First is the general trend towards working from home, which has been on the horizon for a long time, but recently catapulted forward unexpectedly. However, the realities of a closed-off, quarantined society where we were all at home and at our desks obfuscated the second part of the trend: an explosion in the diversity of user contexts.

In a post-COVID world, “remote work” is very different from “stuck at home.” Many employees will not spend their workdays at home at all, and even “working from home” has tremendous variability: the dual-monitor desktop is different from the iPad on the sofa, which is different from the Android phone on the deck.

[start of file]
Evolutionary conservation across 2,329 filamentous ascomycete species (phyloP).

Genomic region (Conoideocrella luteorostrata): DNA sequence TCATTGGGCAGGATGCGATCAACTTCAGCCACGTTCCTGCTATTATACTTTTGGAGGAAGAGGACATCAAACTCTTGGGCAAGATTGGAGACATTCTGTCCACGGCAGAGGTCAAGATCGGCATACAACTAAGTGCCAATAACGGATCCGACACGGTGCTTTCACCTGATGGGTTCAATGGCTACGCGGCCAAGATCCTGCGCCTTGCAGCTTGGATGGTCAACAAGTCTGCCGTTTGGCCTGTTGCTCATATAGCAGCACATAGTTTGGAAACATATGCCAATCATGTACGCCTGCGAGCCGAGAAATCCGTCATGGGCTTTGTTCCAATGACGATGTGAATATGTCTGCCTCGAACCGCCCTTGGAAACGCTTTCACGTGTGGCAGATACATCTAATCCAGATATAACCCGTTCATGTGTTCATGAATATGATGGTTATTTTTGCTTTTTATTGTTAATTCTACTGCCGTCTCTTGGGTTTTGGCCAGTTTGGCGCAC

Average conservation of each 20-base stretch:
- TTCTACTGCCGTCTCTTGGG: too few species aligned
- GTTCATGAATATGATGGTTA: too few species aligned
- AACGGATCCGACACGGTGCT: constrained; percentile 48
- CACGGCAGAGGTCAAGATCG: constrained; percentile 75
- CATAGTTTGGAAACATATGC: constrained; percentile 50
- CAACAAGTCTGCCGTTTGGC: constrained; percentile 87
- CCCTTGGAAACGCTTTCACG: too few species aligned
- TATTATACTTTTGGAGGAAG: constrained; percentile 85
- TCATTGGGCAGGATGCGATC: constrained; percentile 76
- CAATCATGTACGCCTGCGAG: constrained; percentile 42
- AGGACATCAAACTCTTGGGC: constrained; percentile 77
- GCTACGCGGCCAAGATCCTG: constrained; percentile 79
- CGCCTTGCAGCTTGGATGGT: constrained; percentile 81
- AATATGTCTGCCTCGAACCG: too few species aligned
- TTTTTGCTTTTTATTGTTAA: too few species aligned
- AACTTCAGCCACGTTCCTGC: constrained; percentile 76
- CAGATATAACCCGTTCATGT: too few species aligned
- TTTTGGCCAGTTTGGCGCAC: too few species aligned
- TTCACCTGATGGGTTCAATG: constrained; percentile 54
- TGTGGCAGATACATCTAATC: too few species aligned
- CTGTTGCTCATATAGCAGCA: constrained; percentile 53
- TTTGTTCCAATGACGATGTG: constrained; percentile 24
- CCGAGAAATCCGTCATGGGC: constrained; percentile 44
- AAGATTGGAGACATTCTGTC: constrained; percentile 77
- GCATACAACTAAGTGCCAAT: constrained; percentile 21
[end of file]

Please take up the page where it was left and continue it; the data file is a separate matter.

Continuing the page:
Sales teams will phone into strategy meetings from restaurant patios after finishing client lunches. IT workers might meet at a park and remotely update systems two time zones away.

Your content delivery needs to match these new contexts. But it isn’t as simple as “having the town hall on Zoom”; the emotional terrain of virtual and live meetings are completely different, and the same is true for every remote context.

Organizations must also make the switch to fully mobile-enabled intranets, easy-to-use VPN, and straightforward security protocols. The bottom line is this: if abiding by your company’s security standards is time consuming and high-friction, many employees won’t do it. Businesses must get ahead of this. If your current protocol doesn’t allow for secure access to information from a phone, it may be time to recruit some senior allies and trigger a bigger conversation with your IT Leadership.